BOSSES at Glasgow’s troubled Queen Elizabeth University Hospital (QEUH) moved to try and reassure parents after it was revealed that a child with a hospital-acquired infection died last week.

News of the latest fatality came a day after parents of children being treated at QEUH said they had “no confidence” in bosses at the

£842 million super-hospital.

Earlier in the week, a report leaked by a whistleblower said NHS Greater Glasgow and Clyde had been told that areas of the flagship campus were at a “high risk” of infection before opening in 2015.

Another two reports, also leaked to Labour MSP Anas Sarwar, suggest issues were still pervasive at the hospital in 2017 and 2018.

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Milly Main, 10, passed away in 2017 from an infection linked to the hospital’s water supply. Her mother says he daughter would still be alive if the board had taken contamination fears properly.

Just weeks before, Mason Djemat, 3, who had been staying on the same ward, which was affected by contaminated water, passed away.

According to a report in the Herald on Sunday, the child died on Monday, November 25.

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They had a hospital-acquired infection and had been moved between wards.

It’s not known if the infection was the cause of death.

Sarwar and Scottish Labour’s health spokeswoman, Monica Lennon, met with the parents of children receiving treatment at the site on Saturday.

Sarwar said: “It’s clear that the culture is rotten at the core of the health board.

“It’s clear that there is a culture there of silencing, of bullying and intimidation.

“One thing that needs to be remembered is that none of this would have potentially come to light if it wasn’t for the whistleblower putting their head above the parapet and risking their own job and sharing the information with me.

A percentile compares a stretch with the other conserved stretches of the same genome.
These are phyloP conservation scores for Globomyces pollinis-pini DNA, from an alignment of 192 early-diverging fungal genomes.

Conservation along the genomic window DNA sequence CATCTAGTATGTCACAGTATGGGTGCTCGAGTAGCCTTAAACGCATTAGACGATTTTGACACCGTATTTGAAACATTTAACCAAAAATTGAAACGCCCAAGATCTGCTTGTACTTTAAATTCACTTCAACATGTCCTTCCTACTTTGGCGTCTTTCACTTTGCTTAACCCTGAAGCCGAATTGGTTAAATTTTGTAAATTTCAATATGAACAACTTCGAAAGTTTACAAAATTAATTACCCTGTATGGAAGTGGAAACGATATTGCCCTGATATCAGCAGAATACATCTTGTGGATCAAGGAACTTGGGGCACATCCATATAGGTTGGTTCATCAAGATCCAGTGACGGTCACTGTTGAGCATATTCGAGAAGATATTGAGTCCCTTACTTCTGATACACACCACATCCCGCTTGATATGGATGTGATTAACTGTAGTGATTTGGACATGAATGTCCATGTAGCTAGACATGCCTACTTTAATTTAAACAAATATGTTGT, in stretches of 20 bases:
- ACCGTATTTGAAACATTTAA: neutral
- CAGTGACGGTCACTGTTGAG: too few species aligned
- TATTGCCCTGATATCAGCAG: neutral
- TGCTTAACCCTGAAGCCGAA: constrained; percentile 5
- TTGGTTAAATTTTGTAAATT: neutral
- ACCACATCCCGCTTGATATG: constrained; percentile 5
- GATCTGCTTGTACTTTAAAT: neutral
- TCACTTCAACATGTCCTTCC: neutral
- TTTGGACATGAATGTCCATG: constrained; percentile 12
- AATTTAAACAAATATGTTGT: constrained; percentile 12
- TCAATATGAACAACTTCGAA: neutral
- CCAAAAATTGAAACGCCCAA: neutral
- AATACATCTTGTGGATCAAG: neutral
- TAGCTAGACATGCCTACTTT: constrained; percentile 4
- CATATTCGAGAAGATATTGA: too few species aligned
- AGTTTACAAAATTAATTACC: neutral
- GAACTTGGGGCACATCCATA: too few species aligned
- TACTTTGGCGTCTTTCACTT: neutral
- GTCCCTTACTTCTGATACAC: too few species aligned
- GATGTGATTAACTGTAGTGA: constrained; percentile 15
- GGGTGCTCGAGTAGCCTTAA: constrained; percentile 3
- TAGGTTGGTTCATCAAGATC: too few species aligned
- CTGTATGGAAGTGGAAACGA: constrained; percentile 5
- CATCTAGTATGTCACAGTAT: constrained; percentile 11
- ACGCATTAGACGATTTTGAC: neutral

“It should not rely on a whistleblower, it shouldn’t rely on MSPs, it shouldn’t rely on a free press, although that’s all important, to get truth and answers about what’s happening in our National Health Service and to get transparency for and answers for the parents, but that’s what’s happened in this case.

“I honestly don’t believe that the health board would have acted appropriately if we hadn’t gone public. These are issues that have been raised with management for years and they have failed to act.”

Sarwar also said he believes Health Secretary Jeane Freeman had been “kept in the dark” over the extent of issues at the site.

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“I think Jeane Freeman has been kept in the dark on a lot of these issues,” said Sarwar.

“I find it completely unbelievable that the reports that I presented in Parliament on Thursday showing that they knew the water supply was not safe and there was high risk back in 2015 and again in 2017, and then again in 2018, that it was the first time that Jeane Freeman had ever seen these documents and didn’t know they existed.

“If that was a health board being transparent, being open, given what’s happened in the last few weeks, they should have shown that to the Cabinet Secretary and they should have been open and transparent about it.

“The fact that they weren’t shows that there’s still a culture of cover-up, a culture of bullying, a culture of intimidation, and a culture of silences.”

A Scottish Government spokeswoman said: “Our deepest sympathies go to the family of this patient. It would be inappropriate to comment on any individual’s care. Incident Management Teams meet as part of ongoing care and treatment across our hospitals and are part of good clinical governance procedures.”

Labour and the LibDems have urged Freeman to update MSPs.